As well as being the right thing to do, providing such policies can also aid recruitment and retention, argues Nisha Marwaha, director of people relations and diversity, equality and inclusion at Virgin Media O2. The company introduced a similar two-week leave entitlement in October 2022. 

We’re seeing many more firms doing really good things

“Simply showing up for your employees demonstrates what your company truly stands for – to your employees, the customers, the communities you serve and other stakeholders, such as the government,” she says. “It can be a win-win for everyone.”

The Miscarriage Association’s deputy director, Vicki Robinson, welcomes such initiatives. But she stresses that the issue is too important to leave to the discretion of individual employers. 

“We’re seeing many more firms doing really good things, establishing policies that recognise the impact of pregnancy loss,” she says. “But this still isn’t the norm, unfortunately. We spoke to about 700 people when we were compiling our workplace resources. About half of them said that they hadn’t felt able to take off the time they needed.” 

That’s why the charity is backing the private members’ bill, which was brought to Parliament by the SNP’s Angela Crawley in July 2022. It proposes that the UK should emulate regulations that New Zealand enacted in March 2021. These entitle both the person who has suffered a pregnancy loss and their partner to three days’ paid leave. 

“I understand the difficulties of getting this bill passed, but I’m hopeful that ministers will see its importance and the positive impact it could have on so many,” Robinson says.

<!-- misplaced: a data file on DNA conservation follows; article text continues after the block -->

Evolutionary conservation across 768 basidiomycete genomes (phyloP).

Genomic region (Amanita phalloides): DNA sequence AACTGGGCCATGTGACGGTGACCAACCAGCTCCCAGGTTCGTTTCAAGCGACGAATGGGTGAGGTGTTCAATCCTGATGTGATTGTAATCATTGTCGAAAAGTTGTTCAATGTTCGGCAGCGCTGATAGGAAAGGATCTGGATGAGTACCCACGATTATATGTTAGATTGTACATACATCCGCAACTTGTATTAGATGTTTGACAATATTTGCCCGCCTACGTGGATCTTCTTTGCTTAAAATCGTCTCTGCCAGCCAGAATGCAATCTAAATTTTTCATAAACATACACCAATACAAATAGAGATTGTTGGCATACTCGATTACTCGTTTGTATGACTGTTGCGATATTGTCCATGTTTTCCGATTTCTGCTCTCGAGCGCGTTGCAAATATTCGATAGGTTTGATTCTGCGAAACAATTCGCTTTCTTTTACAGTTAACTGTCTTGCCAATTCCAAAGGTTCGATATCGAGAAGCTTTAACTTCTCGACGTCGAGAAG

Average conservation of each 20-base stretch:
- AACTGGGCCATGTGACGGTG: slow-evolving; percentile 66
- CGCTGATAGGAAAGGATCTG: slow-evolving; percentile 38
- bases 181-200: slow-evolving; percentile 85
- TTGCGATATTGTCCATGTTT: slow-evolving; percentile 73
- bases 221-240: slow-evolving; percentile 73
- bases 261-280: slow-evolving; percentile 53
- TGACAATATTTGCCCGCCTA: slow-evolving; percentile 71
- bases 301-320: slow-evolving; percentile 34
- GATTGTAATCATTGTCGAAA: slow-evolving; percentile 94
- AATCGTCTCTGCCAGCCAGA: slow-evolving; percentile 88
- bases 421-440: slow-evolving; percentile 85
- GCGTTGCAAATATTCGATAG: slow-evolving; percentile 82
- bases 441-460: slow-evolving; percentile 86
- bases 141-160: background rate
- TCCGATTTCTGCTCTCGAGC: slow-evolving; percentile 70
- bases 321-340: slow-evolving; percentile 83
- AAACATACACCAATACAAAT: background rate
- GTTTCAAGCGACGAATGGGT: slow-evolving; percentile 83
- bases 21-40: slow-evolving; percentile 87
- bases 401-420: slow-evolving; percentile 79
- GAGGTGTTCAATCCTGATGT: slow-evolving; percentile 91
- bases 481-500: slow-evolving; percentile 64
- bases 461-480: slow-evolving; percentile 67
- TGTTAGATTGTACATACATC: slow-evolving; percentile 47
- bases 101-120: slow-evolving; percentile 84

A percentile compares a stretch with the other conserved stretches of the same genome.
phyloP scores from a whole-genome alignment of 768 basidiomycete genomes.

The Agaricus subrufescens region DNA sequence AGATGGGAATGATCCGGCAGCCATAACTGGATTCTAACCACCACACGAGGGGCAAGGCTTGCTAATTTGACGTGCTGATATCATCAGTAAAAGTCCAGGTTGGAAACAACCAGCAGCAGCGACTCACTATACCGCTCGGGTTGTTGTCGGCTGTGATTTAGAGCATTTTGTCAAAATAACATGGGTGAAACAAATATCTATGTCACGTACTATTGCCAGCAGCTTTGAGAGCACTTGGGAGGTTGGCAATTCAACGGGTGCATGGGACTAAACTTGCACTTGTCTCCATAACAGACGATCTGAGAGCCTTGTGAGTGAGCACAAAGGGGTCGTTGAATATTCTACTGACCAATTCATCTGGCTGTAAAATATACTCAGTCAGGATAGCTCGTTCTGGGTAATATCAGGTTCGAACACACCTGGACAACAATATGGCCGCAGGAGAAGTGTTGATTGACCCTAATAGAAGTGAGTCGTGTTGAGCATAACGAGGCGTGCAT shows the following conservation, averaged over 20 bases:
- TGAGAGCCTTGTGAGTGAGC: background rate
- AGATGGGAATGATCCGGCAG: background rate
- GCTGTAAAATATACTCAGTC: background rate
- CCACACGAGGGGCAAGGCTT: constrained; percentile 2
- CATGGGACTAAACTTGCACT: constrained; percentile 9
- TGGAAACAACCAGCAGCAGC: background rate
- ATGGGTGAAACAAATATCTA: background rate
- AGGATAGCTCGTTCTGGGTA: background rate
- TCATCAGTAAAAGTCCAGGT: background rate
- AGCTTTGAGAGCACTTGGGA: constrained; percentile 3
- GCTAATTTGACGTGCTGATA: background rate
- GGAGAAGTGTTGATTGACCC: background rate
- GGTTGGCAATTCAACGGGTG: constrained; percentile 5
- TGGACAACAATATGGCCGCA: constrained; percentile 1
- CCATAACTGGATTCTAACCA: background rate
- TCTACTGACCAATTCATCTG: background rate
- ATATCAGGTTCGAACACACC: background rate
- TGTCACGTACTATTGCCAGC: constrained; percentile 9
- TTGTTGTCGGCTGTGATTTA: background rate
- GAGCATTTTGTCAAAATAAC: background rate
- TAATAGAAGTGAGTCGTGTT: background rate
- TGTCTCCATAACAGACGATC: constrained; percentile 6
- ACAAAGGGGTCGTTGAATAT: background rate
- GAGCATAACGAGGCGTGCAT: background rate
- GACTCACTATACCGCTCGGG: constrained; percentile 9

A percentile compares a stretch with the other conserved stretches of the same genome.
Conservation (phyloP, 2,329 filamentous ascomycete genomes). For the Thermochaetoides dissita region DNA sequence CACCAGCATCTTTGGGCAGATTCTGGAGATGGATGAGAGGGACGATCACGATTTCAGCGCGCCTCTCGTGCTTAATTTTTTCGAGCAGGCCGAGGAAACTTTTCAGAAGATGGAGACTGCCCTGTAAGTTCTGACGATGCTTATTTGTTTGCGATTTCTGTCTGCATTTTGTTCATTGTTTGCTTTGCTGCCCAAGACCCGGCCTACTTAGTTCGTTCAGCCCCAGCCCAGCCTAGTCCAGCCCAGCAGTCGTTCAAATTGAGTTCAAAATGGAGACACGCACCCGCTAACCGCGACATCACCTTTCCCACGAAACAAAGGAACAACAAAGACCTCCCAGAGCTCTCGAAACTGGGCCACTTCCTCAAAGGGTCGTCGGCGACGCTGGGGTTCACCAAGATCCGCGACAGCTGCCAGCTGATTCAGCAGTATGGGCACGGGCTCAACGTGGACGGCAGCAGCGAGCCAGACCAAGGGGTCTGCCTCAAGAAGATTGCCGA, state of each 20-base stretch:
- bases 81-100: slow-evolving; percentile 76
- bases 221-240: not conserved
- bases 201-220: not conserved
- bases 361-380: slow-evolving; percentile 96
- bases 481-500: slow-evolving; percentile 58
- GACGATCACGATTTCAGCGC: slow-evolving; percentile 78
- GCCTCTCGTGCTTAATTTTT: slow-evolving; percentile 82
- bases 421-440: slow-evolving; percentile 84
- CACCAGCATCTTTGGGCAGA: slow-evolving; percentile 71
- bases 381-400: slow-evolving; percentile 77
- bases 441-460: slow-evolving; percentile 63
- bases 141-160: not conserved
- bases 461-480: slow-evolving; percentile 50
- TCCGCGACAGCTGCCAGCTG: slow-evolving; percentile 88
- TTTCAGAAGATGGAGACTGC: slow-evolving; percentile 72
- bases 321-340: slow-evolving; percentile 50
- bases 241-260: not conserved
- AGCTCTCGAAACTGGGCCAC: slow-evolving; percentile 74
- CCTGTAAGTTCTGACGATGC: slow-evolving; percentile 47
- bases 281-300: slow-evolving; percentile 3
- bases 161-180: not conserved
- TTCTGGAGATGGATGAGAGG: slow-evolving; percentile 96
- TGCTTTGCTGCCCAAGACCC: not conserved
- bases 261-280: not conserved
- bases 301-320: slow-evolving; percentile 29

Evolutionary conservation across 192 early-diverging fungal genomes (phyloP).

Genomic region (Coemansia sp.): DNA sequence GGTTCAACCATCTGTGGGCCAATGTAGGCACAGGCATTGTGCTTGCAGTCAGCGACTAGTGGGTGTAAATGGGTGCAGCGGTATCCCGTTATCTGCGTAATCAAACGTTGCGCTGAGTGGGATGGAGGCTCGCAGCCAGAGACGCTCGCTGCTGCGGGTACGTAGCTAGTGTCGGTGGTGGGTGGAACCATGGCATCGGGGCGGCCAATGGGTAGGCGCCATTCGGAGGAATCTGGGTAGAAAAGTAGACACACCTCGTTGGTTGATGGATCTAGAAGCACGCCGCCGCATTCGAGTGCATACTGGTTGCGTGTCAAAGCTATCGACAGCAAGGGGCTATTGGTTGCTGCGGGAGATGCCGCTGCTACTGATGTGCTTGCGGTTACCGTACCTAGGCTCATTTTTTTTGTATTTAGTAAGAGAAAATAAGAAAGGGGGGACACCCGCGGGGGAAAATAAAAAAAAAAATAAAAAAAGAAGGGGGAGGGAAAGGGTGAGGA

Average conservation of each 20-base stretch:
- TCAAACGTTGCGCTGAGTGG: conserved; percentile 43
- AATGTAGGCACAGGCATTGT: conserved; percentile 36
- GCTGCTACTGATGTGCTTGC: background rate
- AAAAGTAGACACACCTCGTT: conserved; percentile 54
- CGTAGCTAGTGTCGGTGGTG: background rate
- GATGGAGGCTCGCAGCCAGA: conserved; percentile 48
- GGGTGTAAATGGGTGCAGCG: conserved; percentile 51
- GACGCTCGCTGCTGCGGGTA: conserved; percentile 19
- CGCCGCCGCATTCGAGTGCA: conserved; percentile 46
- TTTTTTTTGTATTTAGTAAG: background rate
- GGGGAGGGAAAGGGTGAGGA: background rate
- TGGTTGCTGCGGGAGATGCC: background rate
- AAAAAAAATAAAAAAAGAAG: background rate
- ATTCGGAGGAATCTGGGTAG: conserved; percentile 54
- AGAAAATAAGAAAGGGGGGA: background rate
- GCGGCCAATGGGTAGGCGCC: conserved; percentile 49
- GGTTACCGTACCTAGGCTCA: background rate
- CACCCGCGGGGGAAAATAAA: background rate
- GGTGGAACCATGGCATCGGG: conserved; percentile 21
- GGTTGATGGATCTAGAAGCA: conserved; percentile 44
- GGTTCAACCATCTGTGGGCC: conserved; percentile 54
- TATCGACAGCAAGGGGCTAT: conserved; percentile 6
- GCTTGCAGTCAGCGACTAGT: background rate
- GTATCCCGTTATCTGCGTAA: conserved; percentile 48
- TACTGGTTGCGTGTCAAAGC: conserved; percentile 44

How to shatter the pregnancy stigma 

Whether such leave is provided by law or at an employer’s discretion, it’s vital that it’s accompanied by broader efforts to address the stigma that pregnant employees suffer. So says Katie Wood, senior legal officer at Maternity Action UK. 

According to 2015 research by the Equality and Human Rights Commission, 54,000 women are pushed out of their jobs each year in the UK because of pregnancy- and maternity-related discrimination. Many women will therefore feel unable to tell their employer that they were pregnant in order to access leave, she argues. 

“We have to tackle pregnancy discrimination first and provide robust protection before women would ever feel confident to take up this type of leave,” Wood says.

Employers can do their bit here, she suggests, accompanying policies on miscarriage leave with staff training on pregnancy discrimination, plus robust rules covering privacy and confidentiality. That’s why the pregnancy loss framework introduced by drinks giant Diageo in September 2022 included not only two weeks’ paid leave but also educational resources. 

“We issued our pregnancy loss guidelines to improve awareness and knowledge of an area that’s poorly understood, with silence and stigma often surrounding it,” says the company’s chief HR officer, Louise Prashad. 

The bottom line, Lengthorn argues, is that employers shouldn’t wait for the law to force their hand. Any tardiness on their part presents a reputational risk, because “no employer can claim to support equality and diversity if it doesn’t have a baby loss policy in place”.